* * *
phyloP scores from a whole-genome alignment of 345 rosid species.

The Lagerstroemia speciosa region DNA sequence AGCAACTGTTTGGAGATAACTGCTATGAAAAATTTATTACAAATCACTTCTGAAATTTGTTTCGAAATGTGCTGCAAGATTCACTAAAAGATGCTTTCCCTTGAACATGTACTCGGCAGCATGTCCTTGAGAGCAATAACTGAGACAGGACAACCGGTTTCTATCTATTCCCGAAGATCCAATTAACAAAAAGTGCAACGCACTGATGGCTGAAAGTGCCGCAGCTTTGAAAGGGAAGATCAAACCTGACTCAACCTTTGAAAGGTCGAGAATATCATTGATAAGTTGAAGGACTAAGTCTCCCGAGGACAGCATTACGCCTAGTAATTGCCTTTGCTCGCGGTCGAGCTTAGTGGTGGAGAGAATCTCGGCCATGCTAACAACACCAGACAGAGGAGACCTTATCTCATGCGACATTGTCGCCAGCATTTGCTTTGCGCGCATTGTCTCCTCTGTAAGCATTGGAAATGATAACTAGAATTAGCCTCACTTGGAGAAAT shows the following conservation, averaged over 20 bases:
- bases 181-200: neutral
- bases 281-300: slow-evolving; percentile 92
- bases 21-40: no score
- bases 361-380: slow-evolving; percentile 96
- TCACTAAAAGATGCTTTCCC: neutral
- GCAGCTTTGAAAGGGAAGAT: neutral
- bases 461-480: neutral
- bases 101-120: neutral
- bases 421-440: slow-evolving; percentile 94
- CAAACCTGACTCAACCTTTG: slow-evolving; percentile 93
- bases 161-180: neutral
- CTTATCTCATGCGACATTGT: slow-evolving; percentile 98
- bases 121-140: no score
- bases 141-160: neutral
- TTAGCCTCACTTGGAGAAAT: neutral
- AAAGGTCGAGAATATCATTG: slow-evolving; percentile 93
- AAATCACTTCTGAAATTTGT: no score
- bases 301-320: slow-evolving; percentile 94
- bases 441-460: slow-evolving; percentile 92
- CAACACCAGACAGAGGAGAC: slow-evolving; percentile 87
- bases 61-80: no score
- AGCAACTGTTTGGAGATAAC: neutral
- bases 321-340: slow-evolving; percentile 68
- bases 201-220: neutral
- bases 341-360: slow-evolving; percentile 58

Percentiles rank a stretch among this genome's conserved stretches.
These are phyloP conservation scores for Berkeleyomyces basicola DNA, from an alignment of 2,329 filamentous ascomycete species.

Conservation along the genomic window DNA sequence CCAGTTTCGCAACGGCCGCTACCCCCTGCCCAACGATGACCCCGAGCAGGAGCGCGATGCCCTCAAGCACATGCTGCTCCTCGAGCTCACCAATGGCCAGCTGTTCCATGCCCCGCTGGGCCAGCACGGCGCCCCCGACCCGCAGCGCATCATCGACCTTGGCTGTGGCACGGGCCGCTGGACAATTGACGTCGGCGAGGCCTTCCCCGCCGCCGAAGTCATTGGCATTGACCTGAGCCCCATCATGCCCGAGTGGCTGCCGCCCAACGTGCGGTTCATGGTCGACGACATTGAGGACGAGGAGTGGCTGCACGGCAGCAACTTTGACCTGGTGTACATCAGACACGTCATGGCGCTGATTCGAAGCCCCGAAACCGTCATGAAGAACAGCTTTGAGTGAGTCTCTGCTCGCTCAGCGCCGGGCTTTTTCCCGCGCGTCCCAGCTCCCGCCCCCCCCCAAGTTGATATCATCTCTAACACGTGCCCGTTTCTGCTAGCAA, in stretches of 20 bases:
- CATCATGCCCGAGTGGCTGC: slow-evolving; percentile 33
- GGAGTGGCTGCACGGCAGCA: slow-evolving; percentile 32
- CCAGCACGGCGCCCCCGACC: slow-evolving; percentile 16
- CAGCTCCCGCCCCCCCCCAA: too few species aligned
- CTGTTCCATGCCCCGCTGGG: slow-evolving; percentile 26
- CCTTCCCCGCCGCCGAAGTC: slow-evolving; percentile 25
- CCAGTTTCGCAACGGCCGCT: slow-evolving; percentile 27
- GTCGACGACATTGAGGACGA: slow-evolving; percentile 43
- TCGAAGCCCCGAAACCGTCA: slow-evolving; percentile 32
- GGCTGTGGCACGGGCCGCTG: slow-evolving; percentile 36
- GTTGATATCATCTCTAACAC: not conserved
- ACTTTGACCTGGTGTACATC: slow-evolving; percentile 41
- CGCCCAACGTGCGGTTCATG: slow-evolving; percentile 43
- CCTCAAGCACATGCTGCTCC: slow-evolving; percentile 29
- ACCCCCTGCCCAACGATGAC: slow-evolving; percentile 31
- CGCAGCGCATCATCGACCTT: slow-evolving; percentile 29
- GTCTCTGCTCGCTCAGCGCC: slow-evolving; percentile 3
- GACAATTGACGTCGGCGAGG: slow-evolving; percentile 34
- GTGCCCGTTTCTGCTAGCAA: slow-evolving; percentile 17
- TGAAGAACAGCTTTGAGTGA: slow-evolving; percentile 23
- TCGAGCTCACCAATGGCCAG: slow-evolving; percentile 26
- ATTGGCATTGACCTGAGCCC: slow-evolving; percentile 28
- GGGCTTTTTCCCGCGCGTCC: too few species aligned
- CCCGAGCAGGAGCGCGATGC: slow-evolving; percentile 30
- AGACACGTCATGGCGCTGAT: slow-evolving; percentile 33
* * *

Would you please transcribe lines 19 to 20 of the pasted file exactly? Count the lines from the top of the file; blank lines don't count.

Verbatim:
- AAATCACTTCTGAAATTTGT: no score
- bases 301-320: slow-evolving; percentile 94